Wait till the wireless comes out and we all can post our cook temp trends.
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thanks for the great information. I was thinking about using a gas over thermostat for my 6ft smoker but wasn;t sure til reading your post. I'm also wanting to make a 6ft burner out of pipe, you got any suggestions? Thanks, FarrisI work with ovens everyday. It is part of my job and what I have been trained for. So I have a bit of knowledge on this subject.
Most of your ovens around today use on/off thermostats and rely on "average" temps. If you take the highest and lowest swing in temp then add those two numbers together and divide by two that will give you your "average" temp. If you were to sit and watch a fluke reading the temp changes in your oven you would think there is something wrong. But this is normal and how they work. I have customers who will put a oven thermometer in there and then complain it is not accurate.
The older ovens with a constant pilot used a modulating thermostat like I have in my gas smoker. These ovens can keep a constant temp. The capillary tube is filled with fluid that expands when heated. As the oven gets closer to your set temperature the modulating thermostat will continue to reduce the size of the flame until it reaches the set temp. These thermostats are also used in many commercial ovens for restaurants because they offer very even temps and consistent cooking results.
When electronic ignition came into play and there were no longer standing pilots the modulating thermostats went bye-bye.
Electric ovens also have swings because of the slow cooling and heating of the electric element. Electric ovens that have a PID controller can keep temps with 1 degree because the thermostat is "smart" and knows how fast the element can heat the cabinet and will throttle power to the element to keep a constant temp. However those are usually specialized ovens(I have a PID on my Bradley) in manufacturing where very accurate temps are critical.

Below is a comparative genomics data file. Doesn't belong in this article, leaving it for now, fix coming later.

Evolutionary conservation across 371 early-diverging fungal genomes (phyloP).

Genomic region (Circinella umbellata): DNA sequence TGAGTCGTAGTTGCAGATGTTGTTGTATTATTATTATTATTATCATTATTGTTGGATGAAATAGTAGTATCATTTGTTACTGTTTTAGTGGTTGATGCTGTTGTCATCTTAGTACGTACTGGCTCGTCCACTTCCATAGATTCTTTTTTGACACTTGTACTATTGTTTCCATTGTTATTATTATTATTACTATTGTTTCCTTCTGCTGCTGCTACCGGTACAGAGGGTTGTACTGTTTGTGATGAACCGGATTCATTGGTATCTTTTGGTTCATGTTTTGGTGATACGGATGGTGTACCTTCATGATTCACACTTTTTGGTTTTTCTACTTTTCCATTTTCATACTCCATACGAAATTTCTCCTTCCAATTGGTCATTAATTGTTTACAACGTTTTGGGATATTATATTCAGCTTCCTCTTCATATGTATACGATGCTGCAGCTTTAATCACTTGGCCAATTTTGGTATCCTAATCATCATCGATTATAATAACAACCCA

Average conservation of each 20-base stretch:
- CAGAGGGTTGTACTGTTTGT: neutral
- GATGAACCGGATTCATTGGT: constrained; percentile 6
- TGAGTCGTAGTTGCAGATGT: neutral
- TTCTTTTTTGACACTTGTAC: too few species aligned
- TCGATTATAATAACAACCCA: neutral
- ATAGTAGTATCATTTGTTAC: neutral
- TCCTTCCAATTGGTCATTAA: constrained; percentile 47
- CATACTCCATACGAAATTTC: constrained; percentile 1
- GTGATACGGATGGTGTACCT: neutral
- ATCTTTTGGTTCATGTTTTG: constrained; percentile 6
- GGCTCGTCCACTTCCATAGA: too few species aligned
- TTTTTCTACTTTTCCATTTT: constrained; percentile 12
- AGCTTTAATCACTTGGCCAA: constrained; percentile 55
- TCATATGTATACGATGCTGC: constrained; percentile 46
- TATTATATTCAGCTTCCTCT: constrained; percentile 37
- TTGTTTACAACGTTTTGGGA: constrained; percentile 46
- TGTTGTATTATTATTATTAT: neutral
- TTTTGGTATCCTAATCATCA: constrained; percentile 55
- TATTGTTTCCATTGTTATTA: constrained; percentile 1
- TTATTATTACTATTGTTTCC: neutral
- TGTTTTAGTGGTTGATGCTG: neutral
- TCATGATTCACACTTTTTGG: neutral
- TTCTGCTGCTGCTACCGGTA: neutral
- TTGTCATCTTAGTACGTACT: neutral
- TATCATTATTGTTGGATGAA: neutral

And it is very important to pre-heat newer ovens...
I had a customer that complained her new oven needs to be calibrated because she has burned several trays of brownies. I asked her did she wait until the oven was pre-heated before putting the brownies into the oven and she said yes. So I placed the thermocouple from the fluke meter on the rack and started the oven. After 12 minutes the oven ramped up to 485F and then to my surprise the oven controller beeped indicating the oven was pre-heated. The digital display on the oven showed it was at 350F but that was not the true temp. It took another 15 minutes for the oven to finally level off to reach an average of 349F. So the lady was placing a tray of brownies in a 485F oven and that explained why her brownies were burned. It was not out of calibration just the way the oven operated.
So the old saying "know your pit" can also apply to your home oven.
I'm not BP, and can't speak to the Memphis and MAK controllers, but the Yoder controller calculates and displays a running average of the temp it reads on the pit probe. Your ET732 pit probe will likely display a different temp that the grill's controller for that reason. There's a good reason on the software side to do that. That's what little I know on the subject, and that's plenty little indeed! LOL